OS X: Watching Your Kid's Screen (from Across the House!)

It’s hard to be a parent in today’s crazy device-centric world, especially considering how smart kids are about covering their tracks. Luckily, there are quite a few steps you can take to try to figure out if your kids are behaving (or if they’re just doing their gosh-darned homework!). I’ve written about a couple of options before, like managing their Parental Controls while sitting at your own computer and using OpenDNS to filter your kids’ Web usage.

Today, though, I’m going to talk about enabling Remote Management to monitor what your children are doing at any given moment while they’re on your home network. I’m not saying this should necessarily be the first thing you do to keep your kids safe online, but hey, if the little buttheads keep doing stuff they’re not supposed to or that might endanger them, you gotta do what you gotta do, I guess.

First, you’ll need access to the child’s Mac, so go pry it out of his grubby little paws. Then visit System Preferences > Sharing.

Just so you know, I generally recommend keeping the options there on the left side turned off unless you have to use them, as I’m paranoid and even the slightest security risk is like my kryptonite. The checkbox I’ve turned on above, though—“Remote Management”—is the one we’re going to go over, but know that you can also use the “Screen Sharing” feature in a similar way. The downside is that the kid will probably know you’ve logged on, as he’ll be able to see the mouse moving of its own accord, and there’ll be a new menu bar icon that’ll appear while you’re connected. 

So if you don’t want that, “Remote Management” is your new friend. Turn that checkbox on, then decide which accounts you want to use to identify yourself to the kid’s machine. I like to choose “Only these users,” click the plus button, and then add in whichever is the admin account on the Mac. 

Under the “Options” button in the bottom-right of System Preferences > Sharing > Remote Management is where the magic happens afterward. There you can indicate what you’d like to be able to do while you’re logged in remotely by checking the appropriate boxes.

If you want to be stealthy, choose “Observe” only; that way, the child won’t know you’re logged in. But you can also decide to control things, change settings, and so on. Click “OK” when you’ve got things configured, and you’re done!

Now how do you dial in from your own Mac and watch what that dastardly kid is doing? Easy peasy. Just open a Finder window by clicking on the blue smiley face in your Dock, and then under “Shared” in the sidebar, you should see the kid’s Mac appear.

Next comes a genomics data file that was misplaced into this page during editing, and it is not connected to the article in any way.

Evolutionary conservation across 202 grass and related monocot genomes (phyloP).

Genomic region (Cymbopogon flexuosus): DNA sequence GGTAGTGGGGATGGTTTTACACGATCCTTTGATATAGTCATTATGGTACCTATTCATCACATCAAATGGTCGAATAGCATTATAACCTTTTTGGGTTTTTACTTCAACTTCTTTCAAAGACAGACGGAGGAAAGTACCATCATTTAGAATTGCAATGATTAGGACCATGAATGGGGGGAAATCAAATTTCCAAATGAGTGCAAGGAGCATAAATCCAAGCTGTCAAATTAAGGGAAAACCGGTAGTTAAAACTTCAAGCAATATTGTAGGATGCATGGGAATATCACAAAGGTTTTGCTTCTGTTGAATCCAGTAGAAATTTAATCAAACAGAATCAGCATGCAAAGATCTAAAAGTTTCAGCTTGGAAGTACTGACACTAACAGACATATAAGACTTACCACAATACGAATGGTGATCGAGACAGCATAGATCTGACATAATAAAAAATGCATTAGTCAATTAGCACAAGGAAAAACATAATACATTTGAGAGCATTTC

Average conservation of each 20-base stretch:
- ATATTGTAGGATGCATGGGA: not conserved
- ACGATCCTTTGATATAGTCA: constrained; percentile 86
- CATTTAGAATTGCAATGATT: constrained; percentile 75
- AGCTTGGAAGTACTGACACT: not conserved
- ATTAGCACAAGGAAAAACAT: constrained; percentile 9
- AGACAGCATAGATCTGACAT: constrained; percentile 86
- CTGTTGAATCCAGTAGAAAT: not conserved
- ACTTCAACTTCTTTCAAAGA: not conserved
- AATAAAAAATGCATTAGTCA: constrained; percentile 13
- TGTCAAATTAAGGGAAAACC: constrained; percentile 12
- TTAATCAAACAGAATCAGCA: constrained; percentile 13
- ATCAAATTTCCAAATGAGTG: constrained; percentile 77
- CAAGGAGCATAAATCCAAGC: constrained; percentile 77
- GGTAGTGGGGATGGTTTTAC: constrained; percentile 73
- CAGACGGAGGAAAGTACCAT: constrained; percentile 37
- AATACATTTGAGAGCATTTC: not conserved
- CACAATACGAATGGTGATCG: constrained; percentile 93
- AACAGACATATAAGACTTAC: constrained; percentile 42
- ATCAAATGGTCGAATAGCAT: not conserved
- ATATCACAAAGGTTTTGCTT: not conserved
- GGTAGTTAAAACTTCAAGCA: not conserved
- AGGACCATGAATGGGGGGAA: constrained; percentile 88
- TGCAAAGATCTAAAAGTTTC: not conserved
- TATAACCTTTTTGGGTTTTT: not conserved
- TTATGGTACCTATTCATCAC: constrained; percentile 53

Click to select it, and then on the other side of the window, choose “Share Screen.”

When the window pops up asking you to sign in, enter the username and password for the account that you designated under “Only these users” above. Then click “Connect.”

If you see a window that looks like the below, pick “Share the display” to watch what your child is doing.

And voilà! You should be able to see the Mac’s screen from across your house. Nifty…and a bit creepy.

As I pointed out, you’ll need to be on the same network as your kiddo for this to work, and I’d strongly suggest testing what you’ve configured before you give the machine back. For one thing, you’ll want to make sure you don’t see a pair of binoculars in his menu bar, indicating what’s going on with any remote connections. If you do see that, turn off “Show Remote Management status in menu bar” under System Preferences > Sharing > Remote Management > Computer Settings.

And there’s one more important caveat. If your child is an administrator on his own machine, he can go in at any point and turn off everything you’ve just set up. If you’re concerned enough about what he’s doing that you’re watching his screen without telling him, then you’ll probably want to enable Parental Controls on his account, too, which’ll mean bumping him down to a managed user with more limited privileges. For some info on doing that, check out Apple’s support article on the subject.